Spider-Man and Cissy Ironwood: The “Hey, Whatever Happened To…?” Relationship

Here we are folks, the sixteenth installment in this series using only Spider-Man comics to talk about the variety of romantic archetypes we find in literature (mirroring the variety of romantic experiences we have in life).  Who would’ve thought I’d be able to milk sixteen different articles out of this??  The series is old enough to drive now!  (I mean, if each individual piece represented a year (but I do more than one a year (but I did start this back in 2017 so it’s been going for over five years (which is still pretty impressive!))).)  Here we’re going to examine the intersection of some SERIOUS forces in the world of comic books.  Spider-Man – Marvel’s most iconic character!  Chris Claremont – one of the most iconic comic writers of all time!  Cissy Ironwood – a love interest Chris Claremont created specifically for Peter Parker when he was writing Marvel Team-Up in 1979 which…uh, went nowhere.  And that’s why I love Cissy and Peter as a couple!  In our romantic exploits we all have those relationships which seemed to have so much potential but just never went anywhere.  They inexplicably disappear and become someone friends may ask about, years later, wondering, “Hey, whatever happened to…”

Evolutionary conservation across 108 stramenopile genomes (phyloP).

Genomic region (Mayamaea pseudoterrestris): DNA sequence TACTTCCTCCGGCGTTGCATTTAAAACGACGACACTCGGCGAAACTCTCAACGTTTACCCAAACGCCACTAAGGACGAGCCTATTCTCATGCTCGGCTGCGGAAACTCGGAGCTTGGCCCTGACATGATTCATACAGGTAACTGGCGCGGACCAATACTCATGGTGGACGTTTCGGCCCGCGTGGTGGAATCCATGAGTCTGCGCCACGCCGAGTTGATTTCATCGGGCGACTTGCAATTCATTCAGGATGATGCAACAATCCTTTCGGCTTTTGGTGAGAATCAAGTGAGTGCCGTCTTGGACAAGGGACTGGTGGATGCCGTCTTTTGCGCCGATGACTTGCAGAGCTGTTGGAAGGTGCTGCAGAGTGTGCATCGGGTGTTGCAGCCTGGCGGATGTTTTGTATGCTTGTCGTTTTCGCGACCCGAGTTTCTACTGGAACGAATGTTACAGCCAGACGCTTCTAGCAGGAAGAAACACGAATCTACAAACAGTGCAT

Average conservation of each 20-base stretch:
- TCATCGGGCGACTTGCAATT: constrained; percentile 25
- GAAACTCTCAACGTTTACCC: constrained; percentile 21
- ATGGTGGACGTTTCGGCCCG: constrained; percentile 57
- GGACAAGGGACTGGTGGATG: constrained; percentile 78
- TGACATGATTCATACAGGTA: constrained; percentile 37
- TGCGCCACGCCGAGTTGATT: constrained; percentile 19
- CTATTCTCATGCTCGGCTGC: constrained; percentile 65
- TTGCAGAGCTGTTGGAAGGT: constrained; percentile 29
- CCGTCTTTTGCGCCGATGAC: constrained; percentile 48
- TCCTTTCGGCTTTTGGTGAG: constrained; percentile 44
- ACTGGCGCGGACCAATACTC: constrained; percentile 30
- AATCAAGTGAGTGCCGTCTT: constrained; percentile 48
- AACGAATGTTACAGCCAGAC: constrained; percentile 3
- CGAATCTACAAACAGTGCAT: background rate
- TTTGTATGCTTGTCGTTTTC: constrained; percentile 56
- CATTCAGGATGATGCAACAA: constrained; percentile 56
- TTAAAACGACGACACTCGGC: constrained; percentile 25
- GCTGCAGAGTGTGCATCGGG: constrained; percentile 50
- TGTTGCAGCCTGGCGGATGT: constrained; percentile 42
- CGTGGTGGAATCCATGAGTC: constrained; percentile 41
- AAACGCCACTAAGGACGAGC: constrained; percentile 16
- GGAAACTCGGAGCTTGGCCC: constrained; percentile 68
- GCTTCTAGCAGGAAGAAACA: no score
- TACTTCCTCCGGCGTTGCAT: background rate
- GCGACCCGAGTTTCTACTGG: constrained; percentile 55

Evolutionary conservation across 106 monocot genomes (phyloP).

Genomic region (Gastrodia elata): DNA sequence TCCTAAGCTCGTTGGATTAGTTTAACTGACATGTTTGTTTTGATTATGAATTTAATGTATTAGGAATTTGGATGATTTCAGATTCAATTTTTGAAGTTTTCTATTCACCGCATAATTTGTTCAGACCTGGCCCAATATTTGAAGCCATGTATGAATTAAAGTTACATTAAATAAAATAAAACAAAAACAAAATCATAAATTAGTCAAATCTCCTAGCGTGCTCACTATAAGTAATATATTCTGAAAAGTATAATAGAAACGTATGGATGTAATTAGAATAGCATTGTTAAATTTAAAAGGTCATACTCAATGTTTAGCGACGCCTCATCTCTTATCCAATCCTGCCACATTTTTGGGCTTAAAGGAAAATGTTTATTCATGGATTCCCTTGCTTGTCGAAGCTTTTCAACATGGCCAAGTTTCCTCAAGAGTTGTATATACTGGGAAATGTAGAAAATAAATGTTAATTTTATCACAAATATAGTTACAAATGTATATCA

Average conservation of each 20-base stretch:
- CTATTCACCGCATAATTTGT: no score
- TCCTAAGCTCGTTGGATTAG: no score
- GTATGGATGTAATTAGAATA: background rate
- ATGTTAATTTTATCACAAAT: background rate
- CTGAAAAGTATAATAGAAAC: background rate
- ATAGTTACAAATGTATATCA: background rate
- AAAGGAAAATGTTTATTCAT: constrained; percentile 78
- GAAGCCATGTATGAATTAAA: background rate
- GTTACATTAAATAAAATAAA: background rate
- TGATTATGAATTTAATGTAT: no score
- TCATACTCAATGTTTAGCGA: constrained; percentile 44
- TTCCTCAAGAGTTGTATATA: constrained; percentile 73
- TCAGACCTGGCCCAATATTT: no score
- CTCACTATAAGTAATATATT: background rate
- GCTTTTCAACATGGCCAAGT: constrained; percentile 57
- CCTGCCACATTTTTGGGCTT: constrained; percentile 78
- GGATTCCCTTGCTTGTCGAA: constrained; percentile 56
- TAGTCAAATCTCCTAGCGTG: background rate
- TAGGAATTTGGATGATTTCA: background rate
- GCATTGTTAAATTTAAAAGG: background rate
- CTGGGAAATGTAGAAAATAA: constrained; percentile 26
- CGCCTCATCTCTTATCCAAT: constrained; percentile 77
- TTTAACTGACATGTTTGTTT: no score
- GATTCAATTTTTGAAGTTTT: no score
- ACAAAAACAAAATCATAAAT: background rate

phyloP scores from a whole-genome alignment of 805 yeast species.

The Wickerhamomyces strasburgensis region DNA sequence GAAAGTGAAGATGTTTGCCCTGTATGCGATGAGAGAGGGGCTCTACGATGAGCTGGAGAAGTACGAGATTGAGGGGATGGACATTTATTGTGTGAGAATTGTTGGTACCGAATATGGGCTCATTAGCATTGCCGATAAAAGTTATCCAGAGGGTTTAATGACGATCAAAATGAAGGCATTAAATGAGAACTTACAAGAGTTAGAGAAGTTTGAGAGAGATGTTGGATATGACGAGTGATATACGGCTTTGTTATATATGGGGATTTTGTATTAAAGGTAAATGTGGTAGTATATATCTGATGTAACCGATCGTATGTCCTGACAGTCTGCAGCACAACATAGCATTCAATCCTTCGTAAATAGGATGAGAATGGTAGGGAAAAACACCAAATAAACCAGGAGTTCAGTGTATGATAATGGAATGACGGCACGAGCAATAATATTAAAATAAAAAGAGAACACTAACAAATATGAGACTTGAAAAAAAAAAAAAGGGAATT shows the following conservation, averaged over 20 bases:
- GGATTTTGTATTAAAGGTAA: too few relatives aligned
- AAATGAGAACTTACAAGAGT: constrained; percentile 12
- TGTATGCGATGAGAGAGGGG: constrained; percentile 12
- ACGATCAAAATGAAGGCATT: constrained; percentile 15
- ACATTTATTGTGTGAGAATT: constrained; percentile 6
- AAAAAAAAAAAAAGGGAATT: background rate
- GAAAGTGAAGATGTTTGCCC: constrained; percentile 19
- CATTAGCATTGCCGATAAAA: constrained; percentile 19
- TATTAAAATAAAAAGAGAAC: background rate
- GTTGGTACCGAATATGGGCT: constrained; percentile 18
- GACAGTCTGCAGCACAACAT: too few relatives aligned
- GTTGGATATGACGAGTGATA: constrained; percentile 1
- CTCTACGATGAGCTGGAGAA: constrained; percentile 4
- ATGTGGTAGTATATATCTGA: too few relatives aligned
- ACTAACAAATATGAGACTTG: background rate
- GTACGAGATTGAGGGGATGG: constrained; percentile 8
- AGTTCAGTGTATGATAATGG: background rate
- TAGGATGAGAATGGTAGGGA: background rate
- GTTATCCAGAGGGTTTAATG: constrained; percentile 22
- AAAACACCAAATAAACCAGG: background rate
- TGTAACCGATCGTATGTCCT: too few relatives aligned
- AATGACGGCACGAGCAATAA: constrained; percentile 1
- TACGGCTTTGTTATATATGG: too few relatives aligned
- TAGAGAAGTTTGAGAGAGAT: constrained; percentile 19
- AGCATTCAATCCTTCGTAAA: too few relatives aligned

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‘X-Men: God Loves, Man Kills’ Is As Relevant As Ever…

While cross-company promotional policies may have shifted the X-Men to the sidelines in Marvel’s comic catalogue of late (as Fox, not Disney, owns the rights to make X-Men movies), I’d argue the X-Men are as relevant now as they’ve ever been.  “Mutants in the Marvel Universe,” as master X-Men writer Chris Claremont says in his introduction to X-Men: God Loves, Man Kills, “have always stood as a metaphor for the underclass, the outsiders, they represent the ultimate minority.”  The X-Men then are both those who we reject and those who stand up to give a voice to those rejected.  As such, their stories and their message are desperately needed right now.  Continue reading

SNIKT!!! – Needing Wolverine Even More Than We Love Him

Wolverine has always been my favorite X-Man.  When I was a kid, it was the costume and the claws.  He was just so cool.  As I grew up, I became fascinated with the depth of Wolverine – not the flashy, badass superhero, but the tragic, near-immortal man struggling to find balance in his life.  I think it’s easy to see why he’s been such a fan and cultural favorite since first appearing in The Incredible Hulk #180-181 in Oct/Nov 1974.  At his core, Logan represents the very human struggle of being caught between who we are and who we want to be.  That resonates with all of us.  Who wouldn’t identify with that? Continue reading